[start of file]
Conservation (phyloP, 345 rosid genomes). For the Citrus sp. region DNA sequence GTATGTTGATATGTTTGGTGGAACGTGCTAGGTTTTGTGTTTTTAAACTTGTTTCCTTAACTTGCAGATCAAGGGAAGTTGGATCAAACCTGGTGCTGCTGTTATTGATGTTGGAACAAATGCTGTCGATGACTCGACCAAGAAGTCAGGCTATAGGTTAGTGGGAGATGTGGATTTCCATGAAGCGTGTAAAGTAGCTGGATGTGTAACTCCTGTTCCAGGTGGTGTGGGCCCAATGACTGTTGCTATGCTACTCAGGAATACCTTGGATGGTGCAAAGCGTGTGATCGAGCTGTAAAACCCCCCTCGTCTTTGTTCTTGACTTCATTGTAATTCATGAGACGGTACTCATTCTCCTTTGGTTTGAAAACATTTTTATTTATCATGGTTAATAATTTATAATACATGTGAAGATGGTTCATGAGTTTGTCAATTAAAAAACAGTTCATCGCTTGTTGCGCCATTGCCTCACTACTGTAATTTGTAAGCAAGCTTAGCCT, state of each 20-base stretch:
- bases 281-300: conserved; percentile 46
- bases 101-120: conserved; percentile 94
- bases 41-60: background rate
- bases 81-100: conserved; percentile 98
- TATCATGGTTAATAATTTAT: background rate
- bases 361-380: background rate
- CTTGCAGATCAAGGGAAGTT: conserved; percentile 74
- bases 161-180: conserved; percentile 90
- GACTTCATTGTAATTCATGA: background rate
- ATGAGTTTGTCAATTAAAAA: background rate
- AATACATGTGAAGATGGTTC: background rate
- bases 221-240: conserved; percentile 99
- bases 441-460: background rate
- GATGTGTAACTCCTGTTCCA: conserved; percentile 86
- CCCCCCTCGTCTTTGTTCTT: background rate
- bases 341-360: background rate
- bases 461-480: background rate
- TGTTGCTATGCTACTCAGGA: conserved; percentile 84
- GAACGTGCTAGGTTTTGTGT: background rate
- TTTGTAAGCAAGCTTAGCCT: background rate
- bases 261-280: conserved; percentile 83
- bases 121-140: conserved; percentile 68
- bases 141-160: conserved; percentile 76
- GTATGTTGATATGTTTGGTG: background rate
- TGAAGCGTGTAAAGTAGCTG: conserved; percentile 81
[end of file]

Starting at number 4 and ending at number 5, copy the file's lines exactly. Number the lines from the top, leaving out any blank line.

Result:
- bases 41-60: background rate
- bases 81-100: conserved; percentile 98